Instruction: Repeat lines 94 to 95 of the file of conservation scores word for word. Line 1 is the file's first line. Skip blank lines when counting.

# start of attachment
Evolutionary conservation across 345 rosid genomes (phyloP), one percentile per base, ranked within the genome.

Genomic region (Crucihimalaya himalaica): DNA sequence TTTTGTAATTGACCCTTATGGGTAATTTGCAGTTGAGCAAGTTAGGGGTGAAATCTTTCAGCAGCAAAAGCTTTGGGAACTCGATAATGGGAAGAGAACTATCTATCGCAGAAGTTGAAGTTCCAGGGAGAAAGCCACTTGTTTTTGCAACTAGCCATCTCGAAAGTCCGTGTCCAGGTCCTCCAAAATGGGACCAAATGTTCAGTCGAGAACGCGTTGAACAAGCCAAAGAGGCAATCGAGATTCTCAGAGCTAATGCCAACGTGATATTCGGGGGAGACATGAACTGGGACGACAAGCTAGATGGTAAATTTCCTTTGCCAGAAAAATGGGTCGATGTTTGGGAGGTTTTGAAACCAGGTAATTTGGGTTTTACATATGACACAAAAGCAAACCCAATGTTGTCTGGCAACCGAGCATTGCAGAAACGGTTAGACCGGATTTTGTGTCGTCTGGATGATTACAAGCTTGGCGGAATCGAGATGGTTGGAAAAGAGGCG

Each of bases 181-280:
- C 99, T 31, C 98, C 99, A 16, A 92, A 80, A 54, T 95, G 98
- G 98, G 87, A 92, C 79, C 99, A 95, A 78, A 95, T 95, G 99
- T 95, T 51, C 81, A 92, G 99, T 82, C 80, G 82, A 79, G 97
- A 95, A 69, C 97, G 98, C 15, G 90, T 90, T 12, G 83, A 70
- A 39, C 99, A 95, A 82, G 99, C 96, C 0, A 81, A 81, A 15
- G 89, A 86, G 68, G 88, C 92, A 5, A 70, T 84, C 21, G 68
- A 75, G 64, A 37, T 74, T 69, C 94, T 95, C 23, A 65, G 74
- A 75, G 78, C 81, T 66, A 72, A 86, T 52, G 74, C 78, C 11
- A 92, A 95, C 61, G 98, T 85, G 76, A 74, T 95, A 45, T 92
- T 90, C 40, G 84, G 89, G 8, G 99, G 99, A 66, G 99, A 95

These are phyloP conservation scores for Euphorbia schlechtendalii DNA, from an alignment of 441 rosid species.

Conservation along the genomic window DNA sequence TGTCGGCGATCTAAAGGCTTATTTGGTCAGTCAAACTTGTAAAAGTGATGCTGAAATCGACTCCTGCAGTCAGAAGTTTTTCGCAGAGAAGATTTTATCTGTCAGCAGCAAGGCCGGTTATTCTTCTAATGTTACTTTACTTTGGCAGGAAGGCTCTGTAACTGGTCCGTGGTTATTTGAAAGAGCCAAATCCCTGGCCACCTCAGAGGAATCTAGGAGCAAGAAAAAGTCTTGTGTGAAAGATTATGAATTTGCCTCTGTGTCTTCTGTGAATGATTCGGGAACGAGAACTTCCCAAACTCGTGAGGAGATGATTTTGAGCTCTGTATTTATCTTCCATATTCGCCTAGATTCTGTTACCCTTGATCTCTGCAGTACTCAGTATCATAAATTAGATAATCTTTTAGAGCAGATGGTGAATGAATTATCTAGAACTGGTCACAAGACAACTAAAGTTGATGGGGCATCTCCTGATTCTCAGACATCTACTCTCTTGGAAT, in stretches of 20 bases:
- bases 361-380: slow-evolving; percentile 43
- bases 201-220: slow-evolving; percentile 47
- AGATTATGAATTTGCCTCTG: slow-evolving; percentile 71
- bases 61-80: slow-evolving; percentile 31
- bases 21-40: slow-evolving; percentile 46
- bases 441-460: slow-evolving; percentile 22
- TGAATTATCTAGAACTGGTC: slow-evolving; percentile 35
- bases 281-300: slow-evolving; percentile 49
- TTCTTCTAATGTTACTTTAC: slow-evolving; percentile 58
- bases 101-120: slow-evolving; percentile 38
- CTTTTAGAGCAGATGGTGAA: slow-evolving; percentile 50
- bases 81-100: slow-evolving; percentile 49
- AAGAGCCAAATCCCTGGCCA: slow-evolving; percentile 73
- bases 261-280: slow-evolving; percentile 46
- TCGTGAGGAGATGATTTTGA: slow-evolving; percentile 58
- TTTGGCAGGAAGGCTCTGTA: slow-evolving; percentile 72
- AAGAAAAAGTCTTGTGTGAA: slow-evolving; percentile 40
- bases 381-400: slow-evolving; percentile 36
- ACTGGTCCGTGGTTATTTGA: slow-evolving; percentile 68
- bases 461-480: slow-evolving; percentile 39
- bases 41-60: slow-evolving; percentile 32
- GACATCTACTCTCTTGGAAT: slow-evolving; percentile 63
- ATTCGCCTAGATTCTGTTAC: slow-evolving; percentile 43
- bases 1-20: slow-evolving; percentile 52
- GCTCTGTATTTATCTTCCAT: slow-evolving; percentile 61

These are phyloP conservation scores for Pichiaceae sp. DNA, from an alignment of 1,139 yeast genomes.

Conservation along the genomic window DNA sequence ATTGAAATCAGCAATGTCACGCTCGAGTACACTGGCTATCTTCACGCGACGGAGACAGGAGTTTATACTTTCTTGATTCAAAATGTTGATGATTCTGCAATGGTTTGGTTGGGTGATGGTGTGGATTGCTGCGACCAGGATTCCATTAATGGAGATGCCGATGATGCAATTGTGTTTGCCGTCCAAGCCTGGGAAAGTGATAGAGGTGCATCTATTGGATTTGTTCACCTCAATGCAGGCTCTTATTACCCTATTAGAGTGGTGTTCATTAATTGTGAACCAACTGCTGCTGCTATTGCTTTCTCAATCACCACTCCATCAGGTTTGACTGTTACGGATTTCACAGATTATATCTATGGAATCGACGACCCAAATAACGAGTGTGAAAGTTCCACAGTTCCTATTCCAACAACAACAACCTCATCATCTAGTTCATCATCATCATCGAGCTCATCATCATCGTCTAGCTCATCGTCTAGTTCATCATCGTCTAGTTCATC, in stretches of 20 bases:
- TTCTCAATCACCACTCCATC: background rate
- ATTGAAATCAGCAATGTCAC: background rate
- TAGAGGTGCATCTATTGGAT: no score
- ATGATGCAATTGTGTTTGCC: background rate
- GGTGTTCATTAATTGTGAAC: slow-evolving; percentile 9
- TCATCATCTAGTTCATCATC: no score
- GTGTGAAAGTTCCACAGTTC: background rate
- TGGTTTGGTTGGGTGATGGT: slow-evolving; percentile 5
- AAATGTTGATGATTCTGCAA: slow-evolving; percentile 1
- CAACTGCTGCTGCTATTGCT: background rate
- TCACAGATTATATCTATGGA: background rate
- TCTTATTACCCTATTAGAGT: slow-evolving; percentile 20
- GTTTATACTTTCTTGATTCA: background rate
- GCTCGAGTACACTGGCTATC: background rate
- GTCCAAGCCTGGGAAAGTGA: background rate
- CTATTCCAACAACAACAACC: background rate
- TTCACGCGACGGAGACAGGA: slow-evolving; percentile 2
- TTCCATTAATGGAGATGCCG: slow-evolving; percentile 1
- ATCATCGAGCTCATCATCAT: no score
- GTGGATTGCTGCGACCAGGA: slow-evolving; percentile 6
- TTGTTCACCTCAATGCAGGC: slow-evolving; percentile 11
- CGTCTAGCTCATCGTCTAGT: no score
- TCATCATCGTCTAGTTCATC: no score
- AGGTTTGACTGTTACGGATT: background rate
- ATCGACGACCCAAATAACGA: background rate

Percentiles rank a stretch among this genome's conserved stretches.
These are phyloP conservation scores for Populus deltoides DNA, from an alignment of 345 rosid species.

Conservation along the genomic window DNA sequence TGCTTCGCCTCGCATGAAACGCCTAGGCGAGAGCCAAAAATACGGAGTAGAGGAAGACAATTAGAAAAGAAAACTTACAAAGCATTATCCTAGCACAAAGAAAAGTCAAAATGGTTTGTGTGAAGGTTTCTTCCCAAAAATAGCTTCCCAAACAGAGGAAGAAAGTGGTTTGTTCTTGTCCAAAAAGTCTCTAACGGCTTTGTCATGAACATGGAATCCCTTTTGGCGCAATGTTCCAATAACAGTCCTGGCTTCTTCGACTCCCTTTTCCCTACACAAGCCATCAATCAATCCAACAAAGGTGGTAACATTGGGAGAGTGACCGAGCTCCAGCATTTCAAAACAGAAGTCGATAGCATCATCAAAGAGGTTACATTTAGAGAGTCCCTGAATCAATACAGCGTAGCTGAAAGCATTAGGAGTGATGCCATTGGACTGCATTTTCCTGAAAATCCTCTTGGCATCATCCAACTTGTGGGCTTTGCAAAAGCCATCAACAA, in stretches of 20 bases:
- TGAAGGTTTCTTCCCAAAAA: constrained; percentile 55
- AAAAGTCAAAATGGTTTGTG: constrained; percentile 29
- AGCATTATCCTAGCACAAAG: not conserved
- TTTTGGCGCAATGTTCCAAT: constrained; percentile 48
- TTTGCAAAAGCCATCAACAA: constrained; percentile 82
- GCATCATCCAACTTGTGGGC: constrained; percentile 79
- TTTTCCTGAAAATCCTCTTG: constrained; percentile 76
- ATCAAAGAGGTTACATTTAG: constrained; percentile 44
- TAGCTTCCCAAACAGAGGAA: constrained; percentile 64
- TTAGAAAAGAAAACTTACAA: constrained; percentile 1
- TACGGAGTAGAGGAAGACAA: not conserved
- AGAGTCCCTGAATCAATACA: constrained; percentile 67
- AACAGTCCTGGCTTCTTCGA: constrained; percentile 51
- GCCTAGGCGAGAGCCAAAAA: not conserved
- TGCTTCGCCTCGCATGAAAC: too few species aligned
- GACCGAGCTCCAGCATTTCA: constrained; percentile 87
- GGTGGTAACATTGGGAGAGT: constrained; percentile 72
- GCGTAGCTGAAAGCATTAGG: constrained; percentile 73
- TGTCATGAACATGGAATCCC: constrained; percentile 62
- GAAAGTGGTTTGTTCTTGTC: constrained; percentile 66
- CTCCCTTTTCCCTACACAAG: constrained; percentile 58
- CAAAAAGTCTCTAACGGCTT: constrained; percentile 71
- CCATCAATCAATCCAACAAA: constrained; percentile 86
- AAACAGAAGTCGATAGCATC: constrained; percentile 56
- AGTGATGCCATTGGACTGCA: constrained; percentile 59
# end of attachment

- AAACAGAAGTCGATAGCATC: constrained; percentile 56
- AGTGATGCCATTGGACTGCA: constrained; percentile 59